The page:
Korea’s First Successful Administration of Retinal Gene Therapy

A team led by Professor Kim, Sang Jin of the Department of Ophthalmology at Samsung Medical Center announced on July 13th that for the first time in Korea, Luxturna, a gene therapy for Leber Congenital Amaurosis, was administered in one eye through vitrectomy. One week later, the surgery was successfully completed on the other eye.


Leber Congenital Amaurosis refers to a disease in which the function of photoreceptor cells of the retina decreases and disappears due to genetic mutations in the retina, resulting in severe vision loss, night blindness and nystagmus from a young age.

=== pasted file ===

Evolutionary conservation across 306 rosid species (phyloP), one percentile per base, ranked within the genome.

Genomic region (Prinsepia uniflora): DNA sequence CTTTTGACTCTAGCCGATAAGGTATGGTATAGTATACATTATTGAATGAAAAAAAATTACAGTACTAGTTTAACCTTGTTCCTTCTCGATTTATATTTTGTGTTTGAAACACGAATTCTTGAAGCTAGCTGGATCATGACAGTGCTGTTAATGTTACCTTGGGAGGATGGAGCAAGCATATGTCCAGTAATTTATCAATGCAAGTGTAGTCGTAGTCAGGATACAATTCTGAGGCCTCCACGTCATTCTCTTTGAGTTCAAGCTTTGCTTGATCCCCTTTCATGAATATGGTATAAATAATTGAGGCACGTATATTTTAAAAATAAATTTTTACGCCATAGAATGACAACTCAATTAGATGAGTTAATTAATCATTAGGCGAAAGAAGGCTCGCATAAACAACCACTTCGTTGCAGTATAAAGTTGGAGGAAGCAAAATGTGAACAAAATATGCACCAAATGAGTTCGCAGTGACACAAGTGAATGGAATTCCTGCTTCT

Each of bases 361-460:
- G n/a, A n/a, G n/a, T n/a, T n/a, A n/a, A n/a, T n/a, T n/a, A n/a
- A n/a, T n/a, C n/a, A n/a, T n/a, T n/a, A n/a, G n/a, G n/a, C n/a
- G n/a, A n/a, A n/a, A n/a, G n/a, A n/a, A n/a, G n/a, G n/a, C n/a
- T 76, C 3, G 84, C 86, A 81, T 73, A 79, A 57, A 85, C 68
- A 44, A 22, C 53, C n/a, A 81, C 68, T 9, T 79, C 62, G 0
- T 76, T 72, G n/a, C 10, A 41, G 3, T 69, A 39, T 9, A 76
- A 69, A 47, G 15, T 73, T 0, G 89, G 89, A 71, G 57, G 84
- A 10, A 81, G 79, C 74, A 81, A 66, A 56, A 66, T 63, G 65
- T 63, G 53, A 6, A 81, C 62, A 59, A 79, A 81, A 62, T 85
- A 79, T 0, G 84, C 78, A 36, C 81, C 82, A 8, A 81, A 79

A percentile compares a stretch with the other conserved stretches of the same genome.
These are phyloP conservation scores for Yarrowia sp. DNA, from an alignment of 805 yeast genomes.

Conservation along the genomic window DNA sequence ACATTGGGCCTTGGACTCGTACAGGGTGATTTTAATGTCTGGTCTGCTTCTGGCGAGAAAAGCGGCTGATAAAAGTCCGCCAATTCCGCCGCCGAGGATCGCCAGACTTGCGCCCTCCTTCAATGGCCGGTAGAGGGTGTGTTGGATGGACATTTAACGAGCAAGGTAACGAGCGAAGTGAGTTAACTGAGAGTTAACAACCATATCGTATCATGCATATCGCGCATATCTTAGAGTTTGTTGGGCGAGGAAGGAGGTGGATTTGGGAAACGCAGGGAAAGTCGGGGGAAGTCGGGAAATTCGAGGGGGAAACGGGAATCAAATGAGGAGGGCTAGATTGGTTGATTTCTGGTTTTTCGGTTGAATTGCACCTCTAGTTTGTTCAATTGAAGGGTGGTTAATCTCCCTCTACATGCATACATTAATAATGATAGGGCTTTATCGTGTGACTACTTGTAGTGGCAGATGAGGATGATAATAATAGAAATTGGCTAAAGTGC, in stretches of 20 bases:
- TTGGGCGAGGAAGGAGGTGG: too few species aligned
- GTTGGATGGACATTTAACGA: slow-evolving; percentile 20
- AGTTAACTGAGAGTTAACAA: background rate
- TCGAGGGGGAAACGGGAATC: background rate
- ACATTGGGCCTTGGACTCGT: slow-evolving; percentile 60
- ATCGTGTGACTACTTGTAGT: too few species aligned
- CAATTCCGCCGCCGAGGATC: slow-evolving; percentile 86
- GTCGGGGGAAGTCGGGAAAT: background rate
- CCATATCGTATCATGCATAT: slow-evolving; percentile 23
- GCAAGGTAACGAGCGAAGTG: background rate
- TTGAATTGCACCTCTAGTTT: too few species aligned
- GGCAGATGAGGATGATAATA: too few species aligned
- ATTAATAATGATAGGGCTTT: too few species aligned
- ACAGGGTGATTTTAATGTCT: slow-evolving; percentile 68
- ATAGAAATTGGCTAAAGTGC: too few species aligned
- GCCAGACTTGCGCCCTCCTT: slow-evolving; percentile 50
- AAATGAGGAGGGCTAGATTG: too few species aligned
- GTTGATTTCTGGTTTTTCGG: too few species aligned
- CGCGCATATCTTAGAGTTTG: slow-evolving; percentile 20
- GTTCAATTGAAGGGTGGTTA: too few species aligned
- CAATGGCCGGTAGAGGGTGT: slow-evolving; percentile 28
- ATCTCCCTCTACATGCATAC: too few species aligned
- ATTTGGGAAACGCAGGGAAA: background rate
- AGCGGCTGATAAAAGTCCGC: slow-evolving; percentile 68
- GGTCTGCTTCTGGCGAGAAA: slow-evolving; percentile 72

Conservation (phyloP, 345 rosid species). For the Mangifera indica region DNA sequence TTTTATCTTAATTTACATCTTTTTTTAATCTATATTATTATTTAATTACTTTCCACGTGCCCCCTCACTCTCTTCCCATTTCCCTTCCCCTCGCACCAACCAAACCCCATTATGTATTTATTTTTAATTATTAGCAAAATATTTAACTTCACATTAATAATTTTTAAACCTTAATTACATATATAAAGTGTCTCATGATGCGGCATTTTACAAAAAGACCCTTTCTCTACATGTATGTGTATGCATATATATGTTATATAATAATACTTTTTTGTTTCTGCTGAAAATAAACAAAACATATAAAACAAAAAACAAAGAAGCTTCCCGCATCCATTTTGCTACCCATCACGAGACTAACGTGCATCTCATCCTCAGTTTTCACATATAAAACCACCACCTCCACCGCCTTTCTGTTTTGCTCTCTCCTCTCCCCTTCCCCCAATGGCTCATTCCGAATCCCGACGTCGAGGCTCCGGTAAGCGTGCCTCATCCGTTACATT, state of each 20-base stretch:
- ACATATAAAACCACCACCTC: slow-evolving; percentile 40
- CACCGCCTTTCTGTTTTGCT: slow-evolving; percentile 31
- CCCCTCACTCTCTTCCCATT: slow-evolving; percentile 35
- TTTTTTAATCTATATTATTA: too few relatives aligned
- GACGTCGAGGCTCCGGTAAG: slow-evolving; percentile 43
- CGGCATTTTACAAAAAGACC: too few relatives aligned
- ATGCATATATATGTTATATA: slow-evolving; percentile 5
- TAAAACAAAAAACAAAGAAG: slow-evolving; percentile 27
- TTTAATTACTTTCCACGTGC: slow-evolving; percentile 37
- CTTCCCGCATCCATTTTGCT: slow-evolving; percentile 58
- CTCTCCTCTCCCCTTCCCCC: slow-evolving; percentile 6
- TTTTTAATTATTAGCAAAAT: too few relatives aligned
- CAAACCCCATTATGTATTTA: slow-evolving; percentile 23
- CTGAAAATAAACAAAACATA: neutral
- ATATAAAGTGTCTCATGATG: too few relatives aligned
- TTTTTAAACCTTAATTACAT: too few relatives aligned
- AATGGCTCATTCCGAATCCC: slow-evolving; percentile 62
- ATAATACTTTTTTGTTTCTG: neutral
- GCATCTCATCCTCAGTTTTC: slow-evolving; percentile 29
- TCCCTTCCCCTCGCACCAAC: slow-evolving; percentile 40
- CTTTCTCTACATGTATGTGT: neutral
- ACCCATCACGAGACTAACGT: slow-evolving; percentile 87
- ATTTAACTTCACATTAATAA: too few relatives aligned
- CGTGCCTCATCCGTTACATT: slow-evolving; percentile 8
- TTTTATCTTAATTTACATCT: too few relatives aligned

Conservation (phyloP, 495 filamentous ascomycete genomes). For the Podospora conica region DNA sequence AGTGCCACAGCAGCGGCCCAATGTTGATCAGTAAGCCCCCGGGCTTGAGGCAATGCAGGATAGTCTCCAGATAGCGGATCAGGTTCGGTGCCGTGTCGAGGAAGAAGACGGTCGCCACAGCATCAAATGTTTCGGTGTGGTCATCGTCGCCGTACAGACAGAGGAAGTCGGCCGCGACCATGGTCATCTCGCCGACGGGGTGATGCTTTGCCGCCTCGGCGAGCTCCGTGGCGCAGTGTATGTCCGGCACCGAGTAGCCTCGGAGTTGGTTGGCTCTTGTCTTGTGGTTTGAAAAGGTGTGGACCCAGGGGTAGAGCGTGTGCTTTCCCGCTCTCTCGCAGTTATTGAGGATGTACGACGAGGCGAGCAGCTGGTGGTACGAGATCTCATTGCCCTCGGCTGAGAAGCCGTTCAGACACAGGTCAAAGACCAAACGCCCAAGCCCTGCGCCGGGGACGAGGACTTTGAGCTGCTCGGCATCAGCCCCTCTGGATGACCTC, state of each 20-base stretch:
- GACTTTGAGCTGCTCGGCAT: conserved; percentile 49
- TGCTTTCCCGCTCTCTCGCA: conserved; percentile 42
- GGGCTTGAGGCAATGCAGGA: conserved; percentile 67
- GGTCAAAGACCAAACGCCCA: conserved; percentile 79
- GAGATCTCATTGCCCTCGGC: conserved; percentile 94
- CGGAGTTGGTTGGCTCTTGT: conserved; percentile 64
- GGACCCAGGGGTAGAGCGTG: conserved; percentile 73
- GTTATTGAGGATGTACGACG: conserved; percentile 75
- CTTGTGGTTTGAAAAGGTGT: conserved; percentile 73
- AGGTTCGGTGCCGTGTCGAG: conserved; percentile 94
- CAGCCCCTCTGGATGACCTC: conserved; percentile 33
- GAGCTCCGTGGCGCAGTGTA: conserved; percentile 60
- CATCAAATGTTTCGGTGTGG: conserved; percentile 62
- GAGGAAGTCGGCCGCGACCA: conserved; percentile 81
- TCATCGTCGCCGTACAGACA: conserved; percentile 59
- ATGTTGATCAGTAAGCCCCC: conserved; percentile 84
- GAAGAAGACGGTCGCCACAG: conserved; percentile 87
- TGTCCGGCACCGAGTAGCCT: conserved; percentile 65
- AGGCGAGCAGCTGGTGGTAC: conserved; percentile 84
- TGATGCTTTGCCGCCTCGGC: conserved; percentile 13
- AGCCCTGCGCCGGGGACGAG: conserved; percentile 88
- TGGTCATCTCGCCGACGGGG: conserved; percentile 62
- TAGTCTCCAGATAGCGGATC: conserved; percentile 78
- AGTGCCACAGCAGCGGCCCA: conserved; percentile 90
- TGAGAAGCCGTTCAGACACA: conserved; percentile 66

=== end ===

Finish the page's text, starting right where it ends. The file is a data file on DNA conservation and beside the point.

Luxturna copies the normal RPE65 gene to the adeno-associated virus, which is made harmless to the human body, and then is administered to the patient's retina to make the normal gene function instead of the mutated gene.


The results of clinical trials in the United States have shown that although it is not possible to restore normal vision after treatment, it is effective in restoring visual function, such as preventing permanent vision loss and enhancing light sensing ability so that you can live independently.


Professor Kim, Sang Jin stated that in Korea, even ophthalmologists conclude that inherited retinal degeneration is an incurable disease and have a passive approach when it comes to attempting genetic diagnosis. He also mentioned that although there is only one gene therapy currently available, many gene therapies are expected to be developed within the next few years.